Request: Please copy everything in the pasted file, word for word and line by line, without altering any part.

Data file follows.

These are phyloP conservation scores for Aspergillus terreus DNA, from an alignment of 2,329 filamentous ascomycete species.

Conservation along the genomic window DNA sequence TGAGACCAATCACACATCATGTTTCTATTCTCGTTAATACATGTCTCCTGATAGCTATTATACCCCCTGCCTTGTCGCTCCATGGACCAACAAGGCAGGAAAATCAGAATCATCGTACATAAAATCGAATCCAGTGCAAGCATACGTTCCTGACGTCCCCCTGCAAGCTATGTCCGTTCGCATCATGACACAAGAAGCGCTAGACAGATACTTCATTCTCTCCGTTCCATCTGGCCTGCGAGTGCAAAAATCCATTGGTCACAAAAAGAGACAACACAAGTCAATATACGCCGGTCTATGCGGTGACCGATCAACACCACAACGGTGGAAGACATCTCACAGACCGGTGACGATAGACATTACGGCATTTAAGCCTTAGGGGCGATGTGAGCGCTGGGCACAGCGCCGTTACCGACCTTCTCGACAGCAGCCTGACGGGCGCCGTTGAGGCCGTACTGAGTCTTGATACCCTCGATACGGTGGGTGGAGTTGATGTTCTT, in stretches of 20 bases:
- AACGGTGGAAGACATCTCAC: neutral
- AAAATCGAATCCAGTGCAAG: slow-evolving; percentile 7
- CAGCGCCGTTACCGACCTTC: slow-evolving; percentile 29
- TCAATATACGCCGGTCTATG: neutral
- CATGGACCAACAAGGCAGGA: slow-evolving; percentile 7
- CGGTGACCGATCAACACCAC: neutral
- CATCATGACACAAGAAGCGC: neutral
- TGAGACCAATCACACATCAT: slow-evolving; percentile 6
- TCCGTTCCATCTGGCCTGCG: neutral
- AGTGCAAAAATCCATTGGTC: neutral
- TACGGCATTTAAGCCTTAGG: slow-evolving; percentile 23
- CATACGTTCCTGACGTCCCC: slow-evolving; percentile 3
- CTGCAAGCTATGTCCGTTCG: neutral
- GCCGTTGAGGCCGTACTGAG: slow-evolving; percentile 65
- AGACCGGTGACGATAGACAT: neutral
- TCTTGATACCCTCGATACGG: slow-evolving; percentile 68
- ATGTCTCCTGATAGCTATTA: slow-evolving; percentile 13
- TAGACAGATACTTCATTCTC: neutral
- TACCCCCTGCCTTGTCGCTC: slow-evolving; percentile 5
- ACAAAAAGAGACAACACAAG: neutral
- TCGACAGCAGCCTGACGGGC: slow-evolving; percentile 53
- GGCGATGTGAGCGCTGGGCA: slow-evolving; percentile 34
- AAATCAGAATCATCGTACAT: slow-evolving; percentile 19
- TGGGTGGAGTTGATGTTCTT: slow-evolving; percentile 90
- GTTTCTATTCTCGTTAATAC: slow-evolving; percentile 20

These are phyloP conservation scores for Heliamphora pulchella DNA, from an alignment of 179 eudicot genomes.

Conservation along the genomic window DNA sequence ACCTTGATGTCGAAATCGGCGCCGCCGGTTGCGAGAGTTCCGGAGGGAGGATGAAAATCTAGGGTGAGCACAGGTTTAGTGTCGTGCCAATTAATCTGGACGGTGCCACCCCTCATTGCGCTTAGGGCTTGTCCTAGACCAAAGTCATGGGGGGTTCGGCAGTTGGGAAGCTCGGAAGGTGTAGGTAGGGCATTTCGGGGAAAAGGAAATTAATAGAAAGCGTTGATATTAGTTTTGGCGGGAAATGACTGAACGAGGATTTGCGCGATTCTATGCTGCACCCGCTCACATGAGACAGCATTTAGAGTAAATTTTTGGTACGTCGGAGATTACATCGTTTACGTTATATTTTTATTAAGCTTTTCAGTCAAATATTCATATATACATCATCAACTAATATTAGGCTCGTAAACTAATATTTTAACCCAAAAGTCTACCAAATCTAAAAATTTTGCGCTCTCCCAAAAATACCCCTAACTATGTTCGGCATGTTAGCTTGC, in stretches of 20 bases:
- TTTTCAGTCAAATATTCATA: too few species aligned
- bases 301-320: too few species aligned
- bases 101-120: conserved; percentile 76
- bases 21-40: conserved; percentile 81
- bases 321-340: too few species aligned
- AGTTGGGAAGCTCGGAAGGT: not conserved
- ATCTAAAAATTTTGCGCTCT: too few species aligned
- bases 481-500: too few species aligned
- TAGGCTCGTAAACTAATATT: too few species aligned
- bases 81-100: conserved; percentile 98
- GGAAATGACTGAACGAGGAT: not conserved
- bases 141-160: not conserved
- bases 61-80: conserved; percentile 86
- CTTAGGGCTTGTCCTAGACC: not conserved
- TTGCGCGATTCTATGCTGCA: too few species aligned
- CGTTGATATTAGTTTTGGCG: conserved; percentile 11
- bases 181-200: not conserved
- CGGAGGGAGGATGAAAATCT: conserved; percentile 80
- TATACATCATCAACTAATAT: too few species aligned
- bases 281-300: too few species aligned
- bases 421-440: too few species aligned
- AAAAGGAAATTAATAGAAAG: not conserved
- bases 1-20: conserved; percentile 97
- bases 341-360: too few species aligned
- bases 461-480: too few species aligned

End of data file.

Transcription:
These are phyloP conservation scores for Aspergillus terreus DNA, from an alignment of 2,329 filamentous ascomycete species.

Conservation along the genomic window DNA sequence TGAGACCAATCACACATCATGTTTCTATTCTCGTTAATACATGTCTCCTGATAGCTATTATACCCCCTGCCTTGTCGCTCCATGGACCAACAAGGCAGGAAAATCAGAATCATCGTACATAAAATCGAATCCAGTGCAAGCATACGTTCCTGACGTCCCCCTGCAAGCTATGTCCGTTCGCATCATGACACAAGAAGCGCTAGACAGATACTTCATTCTCTCCGTTCCATCTGGCCTGCGAGTGCAAAAATCCATTGGTCACAAAAAGAGACAACACAAGTCAATATACGCCGGTCTATGCGGTGACCGATCAACACCACAACGGTGGAAGACATCTCACAGACCGGTGACGATAGACATTACGGCATTTAAGCCTTAGGGGCGATGTGAGCGCTGGGCACAGCGCCGTTACCGACCTTCTCGACAGCAGCCTGACGGGCGCCGTTGAGGCCGTACTGAGTCTTGATACCCTCGATACGGTGGGTGGAGTTGATGTTCTT, in stretches of 20 bases:
- AACGGTGGAAGACATCTCAC: neutral
- AAAATCGAATCCAGTGCAAG: slow-evolving; percentile 7
- CAGCGCCGTTACCGACCTTC: slow-evolving; percentile 29
- TCAATATACGCCGGTCTATG: neutral
- CATGGACCAACAAGGCAGGA: slow-evolving; percentile 7
- CGGTGACCGATCAACACCAC: neutral
- CATCATGACACAAGAAGCGC: neutral
- TGAGACCAATCACACATCAT: slow-evolving; percentile 6
- TCCGTTCCATCTGGCCTGCG: neutral
- AGTGCAAAAATCCATTGGTC: neutral
- TACGGCATTTAAGCCTTAGG: slow-evolving; percentile 23
- CATACGTTCCTGACGTCCCC: slow-evolving; percentile 3
- CTGCAAGCTATGTCCGTTCG: neutral
- GCCGTTGAGGCCGTACTGAG: slow-evolving; percentile 65
- AGACCGGTGACGATAGACAT: neutral
- TCTTGATACCCTCGATACGG: slow-evolving; percentile 68
- ATGTCTCCTGATAGCTATTA: slow-evolving; percentile 13
- TAGACAGATACTTCATTCTC: neutral
- TACCCCCTGCCTTGTCGCTC: slow-evolving; percentile 5
- ACAAAAAGAGACAACACAAG: neutral
- TCGACAGCAGCCTGACGGGC: slow-evolving; percentile 53
- GGCGATGTGAGCGCTGGGCA: slow-evolving; percentile 34
- AAATCAGAATCATCGTACAT: slow-evolving; percentile 19
- TGGGTGGAGTTGATGTTCTT: slow-evolving; percentile 90
- GTTTCTATTCTCGTTAATAC: slow-evolving; percentile 20

These are phyloP conservation scores for Heliamphora pulchella DNA, from an alignment of 179 eudicot genomes.

Conservation along the genomic window DNA sequence ACCTTGATGTCGAAATCGGCGCCGCCGGTTGCGAGAGTTCCGGAGGGAGGATGAAAATCTAGGGTGAGCACAGGTTTAGTGTCGTGCCAATTAATCTGGACGGTGCCACCCCTCATTGCGCTTAGGGCTTGTCCTAGACCAAAGTCATGGGGGGTTCGGCAGTTGGGAAGCTCGGAAGGTGTAGGTAGGGCATTTCGGGGAAAAGGAAATTAATAGAAAGCGTTGATATTAGTTTTGGCGGGAAATGACTGAACGAGGATTTGCGCGATTCTATGCTGCACCCGCTCACATGAGACAGCATTTAGAGTAAATTTTTGGTACGTCGGAGATTACATCGTTTACGTTATATTTTTATTAAGCTTTTCAGTCAAATATTCATATATACATCATCAACTAATATTAGGCTCGTAAACTAATATTTTAACCCAAAAGTCTACCAAATCTAAAAATTTTGCGCTCTCCCAAAAATACCCCTAACTATGTTCGGCATGTTAGCTTGC, in stretches of 20 bases:
- TTTTCAGTCAAATATTCATA: too few species aligned
- bases 301-320: too few species aligned
- bases 101-120: conserved; percentile 76
- bases 21-40: conserved; percentile 81
- bases 321-340: too few species aligned
- AGTTGGGAAGCTCGGAAGGT: not conserved
- ATCTAAAAATTTTGCGCTCT: too few species aligned
- bases 481-500: too few species aligned
- TAGGCTCGTAAACTAATATT: too few species aligned
- bases 81-100: conserved; percentile 98
- GGAAATGACTGAACGAGGAT: not conserved
- bases 141-160: not conserved
- bases 61-80: conserved; percentile 86
- CTTAGGGCTTGTCCTAGACC: not conserved
- TTGCGCGATTCTATGCTGCA: too few species aligned
- CGTTGATATTAGTTTTGGCG: conserved; percentile 11
- bases 181-200: not conserved
- CGGAGGGAGGATGAAAATCT: conserved; percentile 80
- TATACATCATCAACTAATAT: too few species aligned
- bases 281-300: too few species aligned
- bases 421-440: too few species aligned
- AAAAGGAAATTAATAGAAAG: not conserved
- bases 1-20: conserved; percentile 97
- bases 341-360: too few species aligned
- bases 461-480: too few species aligned